Hanukkah is once again upon us, giving me yet another chance to decry the fact that while Netflix has produced 86 bajillion original Christmas films, it has yet to cash in on the Hanukkah market. Where is my Latke Prince? What about a Gelt Calendar? If we can have The Christmas Chronicles, why not The Hanukkah Histories?
As I wrote last year, this is partly down to Hanukkah’s lack of a relatably festive aesthetic. Christmas has snowflakes and cookies, beautifully decorated trees and presents, twinkly lights and crackling fireplaces. Hanukkah has Maccabees and oil and dreidels and applesauce — not exactly things that can be transposed into a seasonal winter wonderland. And yes, Jews only make up approximately 2.2% of the U.S. population. But while that could explain Hollywood’s reluctance to go HAM (sorry) on a theatrical release, you’d think that niche audience would be right up Netflix’s algorithm alley.
As Professor Robert J. Thompson, founding director at the Bleier Center for Television and Popular Culture at Syracuse University, pointed out in a 2017 interview: "Hanukkah is now the most celebrated Jewish holiday in the country, even though it's by far not the the most important Jewish holiday, and part of that has to do with its Christmas-adjacency on the calendar.”
There are, of course, some well-worn classics: A Rugrats Hanukkah is a staple, as is Full-Court Miracle, and The O.C.’s many Chrismukkah episodes. But what to do once you’ve exhausted those options? Where’s the romantic tension? The drama? The happy tears?
Despair not — like real life Maccabees, sweet princes Timothée Chalamet and Armie Hammer have heard our cries of woe. Because, let me tell you: Call Me By Your Name is an excellent Hanukkah movie.
The beautiful love story between Elio (Chalamet) and Oliver (Hammer) is also a tale of self-discovery and acceptance. The Perlmans, like so many American Jews, aren’t particularly observant. As Elio tells Oliver as the latter is cracking his feet, bubbe-style, they are “Jews of discretion.” That means they’re Jew-ish. But through his relationship with Oliver, who wears his massive Star of David with pride, Elio starts to question this lapsed faith, and by the end, well:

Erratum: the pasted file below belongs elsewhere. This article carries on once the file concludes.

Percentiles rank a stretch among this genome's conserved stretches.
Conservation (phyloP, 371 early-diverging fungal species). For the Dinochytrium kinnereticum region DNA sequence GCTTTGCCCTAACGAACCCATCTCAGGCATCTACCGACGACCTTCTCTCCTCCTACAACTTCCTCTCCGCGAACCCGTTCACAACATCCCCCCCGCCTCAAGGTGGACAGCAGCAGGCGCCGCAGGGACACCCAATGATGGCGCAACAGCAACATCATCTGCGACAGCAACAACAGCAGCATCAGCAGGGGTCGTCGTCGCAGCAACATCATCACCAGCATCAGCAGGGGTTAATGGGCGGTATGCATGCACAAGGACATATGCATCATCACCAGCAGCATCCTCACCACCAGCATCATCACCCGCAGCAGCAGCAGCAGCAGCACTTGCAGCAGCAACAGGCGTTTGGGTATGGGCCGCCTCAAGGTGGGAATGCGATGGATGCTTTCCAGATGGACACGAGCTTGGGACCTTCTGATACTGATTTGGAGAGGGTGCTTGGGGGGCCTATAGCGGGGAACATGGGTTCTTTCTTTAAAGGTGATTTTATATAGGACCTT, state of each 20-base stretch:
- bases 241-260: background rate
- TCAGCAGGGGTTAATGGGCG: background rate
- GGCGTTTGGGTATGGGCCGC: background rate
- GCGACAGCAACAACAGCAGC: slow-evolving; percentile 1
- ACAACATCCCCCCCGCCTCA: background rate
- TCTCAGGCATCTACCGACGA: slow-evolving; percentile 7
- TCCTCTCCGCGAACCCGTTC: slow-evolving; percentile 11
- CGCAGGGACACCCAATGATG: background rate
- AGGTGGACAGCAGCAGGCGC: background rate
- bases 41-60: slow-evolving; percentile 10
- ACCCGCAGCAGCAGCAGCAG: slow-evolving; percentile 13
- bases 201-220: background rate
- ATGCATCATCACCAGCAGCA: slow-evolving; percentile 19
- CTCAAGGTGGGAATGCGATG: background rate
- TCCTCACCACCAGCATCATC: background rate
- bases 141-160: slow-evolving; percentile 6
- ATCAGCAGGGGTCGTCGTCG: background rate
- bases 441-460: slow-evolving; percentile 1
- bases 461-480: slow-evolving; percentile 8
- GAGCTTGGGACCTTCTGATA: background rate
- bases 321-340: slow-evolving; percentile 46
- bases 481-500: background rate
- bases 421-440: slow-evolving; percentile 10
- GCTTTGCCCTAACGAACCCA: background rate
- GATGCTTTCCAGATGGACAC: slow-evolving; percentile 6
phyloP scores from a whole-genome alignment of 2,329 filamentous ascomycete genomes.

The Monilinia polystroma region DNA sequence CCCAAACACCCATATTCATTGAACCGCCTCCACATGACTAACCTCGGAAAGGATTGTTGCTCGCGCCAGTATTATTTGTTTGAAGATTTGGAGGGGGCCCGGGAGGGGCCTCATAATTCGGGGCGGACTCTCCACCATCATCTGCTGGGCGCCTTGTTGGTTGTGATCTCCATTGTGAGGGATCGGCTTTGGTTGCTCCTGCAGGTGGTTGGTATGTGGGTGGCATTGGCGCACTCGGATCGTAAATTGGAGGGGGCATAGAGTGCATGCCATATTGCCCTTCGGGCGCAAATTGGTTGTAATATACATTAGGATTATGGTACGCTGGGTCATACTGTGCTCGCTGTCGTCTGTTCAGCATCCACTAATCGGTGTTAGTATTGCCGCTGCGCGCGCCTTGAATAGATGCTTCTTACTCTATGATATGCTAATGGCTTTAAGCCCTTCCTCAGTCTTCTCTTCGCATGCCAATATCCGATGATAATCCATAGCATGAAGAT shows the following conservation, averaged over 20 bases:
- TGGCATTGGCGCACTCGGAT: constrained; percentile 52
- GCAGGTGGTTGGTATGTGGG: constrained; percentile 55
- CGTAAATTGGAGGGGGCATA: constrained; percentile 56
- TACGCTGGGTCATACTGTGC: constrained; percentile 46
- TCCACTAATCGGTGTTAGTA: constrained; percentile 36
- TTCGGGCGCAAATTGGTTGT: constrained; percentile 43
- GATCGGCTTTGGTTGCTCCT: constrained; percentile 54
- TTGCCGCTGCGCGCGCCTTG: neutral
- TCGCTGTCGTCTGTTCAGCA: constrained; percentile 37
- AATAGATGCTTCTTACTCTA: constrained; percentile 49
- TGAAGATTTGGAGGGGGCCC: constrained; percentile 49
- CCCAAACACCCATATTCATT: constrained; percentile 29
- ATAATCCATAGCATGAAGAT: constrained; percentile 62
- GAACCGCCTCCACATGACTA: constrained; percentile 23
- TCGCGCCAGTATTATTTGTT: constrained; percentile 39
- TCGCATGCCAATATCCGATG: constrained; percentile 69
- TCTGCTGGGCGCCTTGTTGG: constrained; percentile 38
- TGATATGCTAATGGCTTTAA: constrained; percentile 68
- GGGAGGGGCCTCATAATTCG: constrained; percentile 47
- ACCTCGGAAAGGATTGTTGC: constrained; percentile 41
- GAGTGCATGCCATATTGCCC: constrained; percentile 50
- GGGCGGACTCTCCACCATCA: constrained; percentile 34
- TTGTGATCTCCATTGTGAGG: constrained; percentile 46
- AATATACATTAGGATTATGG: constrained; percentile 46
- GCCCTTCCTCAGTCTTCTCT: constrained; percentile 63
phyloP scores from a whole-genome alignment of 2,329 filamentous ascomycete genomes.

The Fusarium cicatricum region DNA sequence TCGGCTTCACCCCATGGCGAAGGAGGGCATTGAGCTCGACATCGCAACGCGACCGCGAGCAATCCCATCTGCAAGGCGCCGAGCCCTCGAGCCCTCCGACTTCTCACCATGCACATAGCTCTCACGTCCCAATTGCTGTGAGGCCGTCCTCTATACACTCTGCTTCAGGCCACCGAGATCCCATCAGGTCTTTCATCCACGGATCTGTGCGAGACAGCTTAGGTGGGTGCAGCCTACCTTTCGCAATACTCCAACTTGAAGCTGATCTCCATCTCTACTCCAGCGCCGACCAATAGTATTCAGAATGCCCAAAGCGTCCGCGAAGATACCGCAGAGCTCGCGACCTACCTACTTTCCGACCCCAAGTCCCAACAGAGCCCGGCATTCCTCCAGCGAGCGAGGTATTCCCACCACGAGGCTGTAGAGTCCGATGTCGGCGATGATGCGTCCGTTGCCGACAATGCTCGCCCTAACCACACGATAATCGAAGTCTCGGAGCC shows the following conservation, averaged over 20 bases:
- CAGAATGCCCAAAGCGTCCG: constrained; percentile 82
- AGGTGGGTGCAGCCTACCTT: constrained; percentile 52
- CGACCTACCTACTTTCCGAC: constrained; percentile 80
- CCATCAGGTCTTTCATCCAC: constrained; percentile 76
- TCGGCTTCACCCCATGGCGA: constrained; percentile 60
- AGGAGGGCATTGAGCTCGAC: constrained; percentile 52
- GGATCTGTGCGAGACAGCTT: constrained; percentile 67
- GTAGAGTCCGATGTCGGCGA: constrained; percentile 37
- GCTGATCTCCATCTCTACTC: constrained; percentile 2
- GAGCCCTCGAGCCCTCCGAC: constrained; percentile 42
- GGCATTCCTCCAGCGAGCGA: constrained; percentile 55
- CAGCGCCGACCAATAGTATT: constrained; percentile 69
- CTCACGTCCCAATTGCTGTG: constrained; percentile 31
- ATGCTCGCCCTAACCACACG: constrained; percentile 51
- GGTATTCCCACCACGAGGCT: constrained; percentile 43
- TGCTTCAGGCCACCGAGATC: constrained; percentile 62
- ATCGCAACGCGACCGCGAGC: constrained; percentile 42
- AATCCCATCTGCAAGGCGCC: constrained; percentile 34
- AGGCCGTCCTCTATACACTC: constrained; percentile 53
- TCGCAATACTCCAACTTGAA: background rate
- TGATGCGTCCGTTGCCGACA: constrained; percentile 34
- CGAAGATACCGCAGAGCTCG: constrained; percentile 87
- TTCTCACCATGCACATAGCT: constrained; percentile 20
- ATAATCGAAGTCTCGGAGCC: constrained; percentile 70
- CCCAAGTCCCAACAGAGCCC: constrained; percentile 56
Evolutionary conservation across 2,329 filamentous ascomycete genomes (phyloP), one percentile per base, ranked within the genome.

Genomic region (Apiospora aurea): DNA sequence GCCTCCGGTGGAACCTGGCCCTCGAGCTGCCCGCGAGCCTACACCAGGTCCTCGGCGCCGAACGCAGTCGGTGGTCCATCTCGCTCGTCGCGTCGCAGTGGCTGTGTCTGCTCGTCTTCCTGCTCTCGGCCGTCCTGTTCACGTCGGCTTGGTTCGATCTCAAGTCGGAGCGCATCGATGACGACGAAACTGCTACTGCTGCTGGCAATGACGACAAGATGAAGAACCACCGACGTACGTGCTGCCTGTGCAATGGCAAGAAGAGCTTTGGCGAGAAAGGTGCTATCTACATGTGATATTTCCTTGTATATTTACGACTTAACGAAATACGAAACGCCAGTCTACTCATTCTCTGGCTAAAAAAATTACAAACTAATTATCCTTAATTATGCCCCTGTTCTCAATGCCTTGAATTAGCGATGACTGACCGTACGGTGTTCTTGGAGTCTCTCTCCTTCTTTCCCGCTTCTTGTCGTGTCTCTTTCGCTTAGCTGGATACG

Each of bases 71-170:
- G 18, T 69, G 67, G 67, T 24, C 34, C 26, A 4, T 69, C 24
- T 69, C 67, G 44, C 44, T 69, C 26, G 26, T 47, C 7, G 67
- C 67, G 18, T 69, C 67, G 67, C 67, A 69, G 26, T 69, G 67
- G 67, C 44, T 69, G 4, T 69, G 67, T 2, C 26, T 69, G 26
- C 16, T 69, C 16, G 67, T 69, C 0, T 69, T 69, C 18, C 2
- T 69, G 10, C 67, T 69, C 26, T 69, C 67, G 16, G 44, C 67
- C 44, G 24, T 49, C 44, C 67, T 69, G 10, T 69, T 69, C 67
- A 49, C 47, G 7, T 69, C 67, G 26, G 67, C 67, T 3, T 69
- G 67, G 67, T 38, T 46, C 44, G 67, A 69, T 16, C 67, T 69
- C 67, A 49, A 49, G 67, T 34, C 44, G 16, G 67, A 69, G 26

But there’s more. Call Me By Your Name is also one of the rare films with an explicit Hanukkah scene. The final moments of the movie take place in winter, months after Elio and Oliver’s final goodbye on the train platform. The Perlmans are spending the holidays in Italy, and there’s no question which one they’re celebrating. Housekeeper Mafalda even makes latkes!
Elio plays with gelt!
And before kneeling in front of the fireplace to shed those delicate, warm tears, for like, forever, he makes a stop in front of another symbol of light: the Perlman menorah. (From the number of candles ablaze, we’re on Night # 7.)
The dining room table is bedecked with pomegranates (a Jewish symbol as they contain 613 seeds, the same number as mitzvot, or good deeds, listed in the Torah), and what appears to be a citrus fruit known as an etrog, usually found on tables around Rosh Hashanah, the Jewish New Year. (Wrong holiday in this case, but we’ll let it slide.) It could be a lemon of course, but why quibble about what is potentially our only chance at a Hanukkah romance?